Protected health information (PHI) includes any past, present and future information that is generated or received by a healthcare provider, an employer, a school, a life insurance policy or a health insurance company. New technology trends in the healthcare industry have significantly changed the way protected health information is stored and shared.
The implementation of PHI via mobile, cloud computing and social networking have made it possible for doctors and nurses to work more effectively and efficiently, while also giving consumers more information and control when it comes to their own healthcare.
However, in order for the benefits of new technology to be fully appreciated, its effects on the privacy and security of consumers’ PHI should be considered.
The Health Insurance Portability and Accountability Act of 1996 (HIPAA) states that as long as the information includes details about a patient’s health, it cannot be shared without their permission. All information is protected no matter how it is received, whether it is spoken, faxed, emailed, written or part of an electronic medical record.
HIPAA is responsible for regulating who has legal access to a patient’s protected information. A patient can legally access their personal PHI at any time and for any reason, but covered entities also have a legal right to access that information under HIPAA. Covered entities are groups that HIPAA has labeled as responsible for protecting information concerning your health. These groups can include healthcare providers such as a doctor, nurse or a pharmacy, and can be owned privately or by the government.
When a patient visits a doctor for the first time, they are typically asked to fill out paperwork. One part of that paperwork requires new patients to sign a form which gives the doctor or nurse legal access to the patient’s PHI.
Under HIPAA, the Privacy Rule and the Security Rule also exist. The HIPPA Privacy Rule ensures that all covered entities keep patients’ PHI secure and properly educate their patients about their rights under HIPAA. Proper education involves providing patients with a written statement which describes how healthcare providers and other covered entities can use or share their PHI.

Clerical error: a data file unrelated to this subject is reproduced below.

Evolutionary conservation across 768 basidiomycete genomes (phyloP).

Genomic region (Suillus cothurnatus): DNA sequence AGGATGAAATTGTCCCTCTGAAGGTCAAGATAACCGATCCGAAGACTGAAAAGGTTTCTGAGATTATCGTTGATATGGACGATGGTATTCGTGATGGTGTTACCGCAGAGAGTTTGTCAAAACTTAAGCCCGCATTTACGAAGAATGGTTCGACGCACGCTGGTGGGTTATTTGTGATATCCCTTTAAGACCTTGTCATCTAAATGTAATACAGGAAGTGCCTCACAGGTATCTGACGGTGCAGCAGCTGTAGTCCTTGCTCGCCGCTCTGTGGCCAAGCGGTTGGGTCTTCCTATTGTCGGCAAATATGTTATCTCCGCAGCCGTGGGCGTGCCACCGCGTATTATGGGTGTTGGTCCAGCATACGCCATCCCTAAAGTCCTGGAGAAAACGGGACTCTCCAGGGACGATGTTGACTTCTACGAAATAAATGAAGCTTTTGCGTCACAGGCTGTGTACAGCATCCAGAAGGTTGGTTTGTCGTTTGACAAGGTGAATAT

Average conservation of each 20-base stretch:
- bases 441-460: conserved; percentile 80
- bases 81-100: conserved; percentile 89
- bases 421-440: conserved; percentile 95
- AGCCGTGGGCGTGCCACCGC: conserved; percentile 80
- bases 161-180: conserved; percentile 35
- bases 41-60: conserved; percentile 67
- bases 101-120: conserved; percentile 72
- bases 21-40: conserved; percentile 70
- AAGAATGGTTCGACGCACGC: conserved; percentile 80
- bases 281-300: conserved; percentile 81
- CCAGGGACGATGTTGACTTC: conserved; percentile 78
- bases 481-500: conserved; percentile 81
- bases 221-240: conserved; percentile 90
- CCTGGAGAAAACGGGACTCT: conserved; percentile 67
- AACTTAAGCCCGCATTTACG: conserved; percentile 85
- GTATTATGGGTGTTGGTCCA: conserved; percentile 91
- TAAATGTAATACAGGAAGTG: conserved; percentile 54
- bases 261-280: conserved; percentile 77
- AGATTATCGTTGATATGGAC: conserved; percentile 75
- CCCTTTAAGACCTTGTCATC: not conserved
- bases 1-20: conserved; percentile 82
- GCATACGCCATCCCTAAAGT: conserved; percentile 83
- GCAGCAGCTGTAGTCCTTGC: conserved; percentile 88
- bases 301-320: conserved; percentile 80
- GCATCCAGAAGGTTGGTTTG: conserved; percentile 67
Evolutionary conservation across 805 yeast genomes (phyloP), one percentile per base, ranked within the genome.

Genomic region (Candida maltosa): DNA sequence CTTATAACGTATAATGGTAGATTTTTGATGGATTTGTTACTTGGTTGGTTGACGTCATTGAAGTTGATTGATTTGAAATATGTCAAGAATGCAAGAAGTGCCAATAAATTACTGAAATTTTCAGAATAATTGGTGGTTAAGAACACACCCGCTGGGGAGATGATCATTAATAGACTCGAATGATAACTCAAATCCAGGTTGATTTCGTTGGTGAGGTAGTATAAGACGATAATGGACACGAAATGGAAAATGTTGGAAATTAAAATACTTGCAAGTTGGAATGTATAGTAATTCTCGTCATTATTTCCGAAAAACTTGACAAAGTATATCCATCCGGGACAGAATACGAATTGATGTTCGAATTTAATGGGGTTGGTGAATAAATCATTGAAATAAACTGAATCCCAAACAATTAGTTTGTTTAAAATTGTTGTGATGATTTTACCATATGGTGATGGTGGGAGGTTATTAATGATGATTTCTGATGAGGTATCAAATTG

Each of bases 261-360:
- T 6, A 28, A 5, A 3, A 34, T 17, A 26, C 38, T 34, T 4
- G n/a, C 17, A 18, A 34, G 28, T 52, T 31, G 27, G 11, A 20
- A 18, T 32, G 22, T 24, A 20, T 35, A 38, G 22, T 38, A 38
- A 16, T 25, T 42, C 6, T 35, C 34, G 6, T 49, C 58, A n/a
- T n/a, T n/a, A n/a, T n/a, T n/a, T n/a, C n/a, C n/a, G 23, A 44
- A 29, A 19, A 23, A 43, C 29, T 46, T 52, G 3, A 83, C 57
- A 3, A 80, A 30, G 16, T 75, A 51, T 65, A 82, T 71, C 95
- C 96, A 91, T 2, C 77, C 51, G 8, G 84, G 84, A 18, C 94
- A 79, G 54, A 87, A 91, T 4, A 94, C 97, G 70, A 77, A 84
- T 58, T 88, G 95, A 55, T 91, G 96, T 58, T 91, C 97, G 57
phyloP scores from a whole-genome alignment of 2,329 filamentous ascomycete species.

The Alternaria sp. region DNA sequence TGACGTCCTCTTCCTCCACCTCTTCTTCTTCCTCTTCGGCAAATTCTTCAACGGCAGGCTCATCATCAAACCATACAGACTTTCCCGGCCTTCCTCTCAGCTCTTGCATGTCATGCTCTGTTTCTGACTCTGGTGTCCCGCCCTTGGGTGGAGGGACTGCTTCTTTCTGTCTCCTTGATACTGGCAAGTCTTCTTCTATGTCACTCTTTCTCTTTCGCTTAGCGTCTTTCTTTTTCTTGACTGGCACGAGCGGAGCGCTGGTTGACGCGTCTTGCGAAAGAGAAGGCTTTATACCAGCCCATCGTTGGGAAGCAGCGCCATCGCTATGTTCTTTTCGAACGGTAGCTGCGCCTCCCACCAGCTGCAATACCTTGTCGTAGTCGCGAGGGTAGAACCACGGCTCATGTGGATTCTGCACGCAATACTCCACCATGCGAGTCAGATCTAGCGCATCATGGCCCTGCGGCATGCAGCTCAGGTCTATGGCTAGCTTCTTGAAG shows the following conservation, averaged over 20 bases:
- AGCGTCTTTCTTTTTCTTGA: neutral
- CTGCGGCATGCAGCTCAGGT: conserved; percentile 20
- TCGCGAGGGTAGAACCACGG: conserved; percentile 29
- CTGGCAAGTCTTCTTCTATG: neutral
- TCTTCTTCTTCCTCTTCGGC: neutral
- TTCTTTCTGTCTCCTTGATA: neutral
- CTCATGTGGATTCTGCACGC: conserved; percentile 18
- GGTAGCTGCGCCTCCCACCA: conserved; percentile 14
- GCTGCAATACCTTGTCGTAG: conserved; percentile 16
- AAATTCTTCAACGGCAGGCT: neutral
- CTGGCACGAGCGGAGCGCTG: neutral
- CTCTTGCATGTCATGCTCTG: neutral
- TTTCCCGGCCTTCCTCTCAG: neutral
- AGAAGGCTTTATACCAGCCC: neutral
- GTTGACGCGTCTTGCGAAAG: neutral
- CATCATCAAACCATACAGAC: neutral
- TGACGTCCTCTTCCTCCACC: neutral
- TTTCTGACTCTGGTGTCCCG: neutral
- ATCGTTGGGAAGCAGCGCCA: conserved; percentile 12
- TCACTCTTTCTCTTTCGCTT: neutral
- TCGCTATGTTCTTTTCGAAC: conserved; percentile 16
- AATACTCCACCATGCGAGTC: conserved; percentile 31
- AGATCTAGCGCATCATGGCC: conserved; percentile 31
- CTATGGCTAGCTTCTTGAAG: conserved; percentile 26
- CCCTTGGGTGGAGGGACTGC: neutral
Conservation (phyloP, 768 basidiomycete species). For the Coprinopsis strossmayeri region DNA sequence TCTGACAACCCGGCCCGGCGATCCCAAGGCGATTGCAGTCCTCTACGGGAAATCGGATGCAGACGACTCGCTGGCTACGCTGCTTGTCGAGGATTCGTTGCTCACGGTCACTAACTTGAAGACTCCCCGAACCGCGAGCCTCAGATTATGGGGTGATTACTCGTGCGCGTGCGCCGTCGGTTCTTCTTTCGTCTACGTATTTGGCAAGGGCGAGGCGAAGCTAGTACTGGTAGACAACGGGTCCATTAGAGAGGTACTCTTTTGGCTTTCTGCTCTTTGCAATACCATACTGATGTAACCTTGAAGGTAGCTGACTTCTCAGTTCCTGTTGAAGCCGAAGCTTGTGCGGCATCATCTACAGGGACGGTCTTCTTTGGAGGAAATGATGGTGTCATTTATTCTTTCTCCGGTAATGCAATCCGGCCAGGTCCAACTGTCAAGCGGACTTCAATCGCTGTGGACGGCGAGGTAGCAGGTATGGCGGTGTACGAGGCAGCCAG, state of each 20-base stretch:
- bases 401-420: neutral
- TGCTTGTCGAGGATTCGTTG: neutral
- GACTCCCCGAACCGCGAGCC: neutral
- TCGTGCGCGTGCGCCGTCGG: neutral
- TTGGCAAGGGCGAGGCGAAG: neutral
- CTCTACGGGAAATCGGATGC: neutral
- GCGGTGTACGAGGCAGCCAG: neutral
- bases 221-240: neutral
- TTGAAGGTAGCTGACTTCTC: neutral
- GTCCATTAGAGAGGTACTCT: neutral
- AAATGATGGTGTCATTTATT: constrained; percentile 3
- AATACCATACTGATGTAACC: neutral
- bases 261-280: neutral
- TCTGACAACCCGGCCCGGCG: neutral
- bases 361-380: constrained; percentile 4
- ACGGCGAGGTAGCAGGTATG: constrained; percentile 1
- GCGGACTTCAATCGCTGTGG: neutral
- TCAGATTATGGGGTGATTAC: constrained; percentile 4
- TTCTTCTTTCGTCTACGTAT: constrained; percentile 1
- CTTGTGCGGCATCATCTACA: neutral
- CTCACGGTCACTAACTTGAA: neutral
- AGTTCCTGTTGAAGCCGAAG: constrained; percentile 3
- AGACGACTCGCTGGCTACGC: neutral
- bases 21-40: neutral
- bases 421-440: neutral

The HIPAA Security Rule details the steps healthcare providers must take to keep patients’ electronic PHI secure. Providers are required to continually assess the security of their electronic health record systems and then put specific physical, administrative and technical safeguards in place to protect against the risks that were revealed during the assessment.
But just as HIPAA became more engrained in the everyday practices of healthcare providers, Congress stepped in and passed the 2009 Health Information Technology for Economic and Clinical Health Act (HITECH).
Among other things, the HITECH Act increased the penalties for HIPAA violations up to $1.5 million in certain circumstances, which particularly strengthened HIPAA’s enforcement and compliance regulations. It also included the first federal data security breach requirement, and required the U.S. Department of Health and Human Services (HHS) to conduct security and privacy audits.
The HITECH Act was a part of a larger bill known as the American Recovery and Reinvestment Act. The HITECH portion of the bill had $19.2 billion set aside to increase the use of electronic health records by hospitals and physicians.
The implementation of the act was the beginning of a major shift in the enforcement strategy of the Office of the National Coordinator for Health Information Technology (ONC). Because of the HITECH Act, non-compliance resulted in financial and professional standing losses for businesses.
In January 2013, the HITECH-HIPAA final rule was announced, which implemented all of the HIPAA modifications mentioned in the HITECH Act. One notable change was the direct application of HIPAA to business associates, which were previously governed by their contract with a covered entity. However, after the modifications from the HITECH Act, business associates became subject to HIPAA sanctions as well as enforcement.
The modifications were likely aimed at addressing patient privacy concerns and holding business associates to the same code of regulations as other entities. According to the American Health Information Management Association (AHIMA), more than 20% of all security breaches that are reported to the HHS are caused by business associates – that equates to approximately 12 million patients.
HIPAA continues to focus on its mission to protect the privacy and security of patients. As long as privacy problems exist in the healthcare world, HIPAA’s presence will be a necessity.
"It is too early to tell yet, but this shift in how data will be created, will flow, be maintained, and be accessed might require new thinking about how health information could be protected," said Jodi Daniel, director of policy and planning at the ONC in a 2013 article published in the Journal of AHIMA.
As technology continues to change, so will the rules and regulations that make up HIPAA. According to AHIMA, compliance is not something that will ever be completely solved.
"Protecting the privacy and security of health information is a continuous process. HIPAA must be reassessed all the time to make sure it is working optimally," said Joy Pritts, the chief privacy officer for the ONC, in a 2013 AHIMA article titled, "HIPAA Turns 10: Analyzing the Past, Present and Future Impact."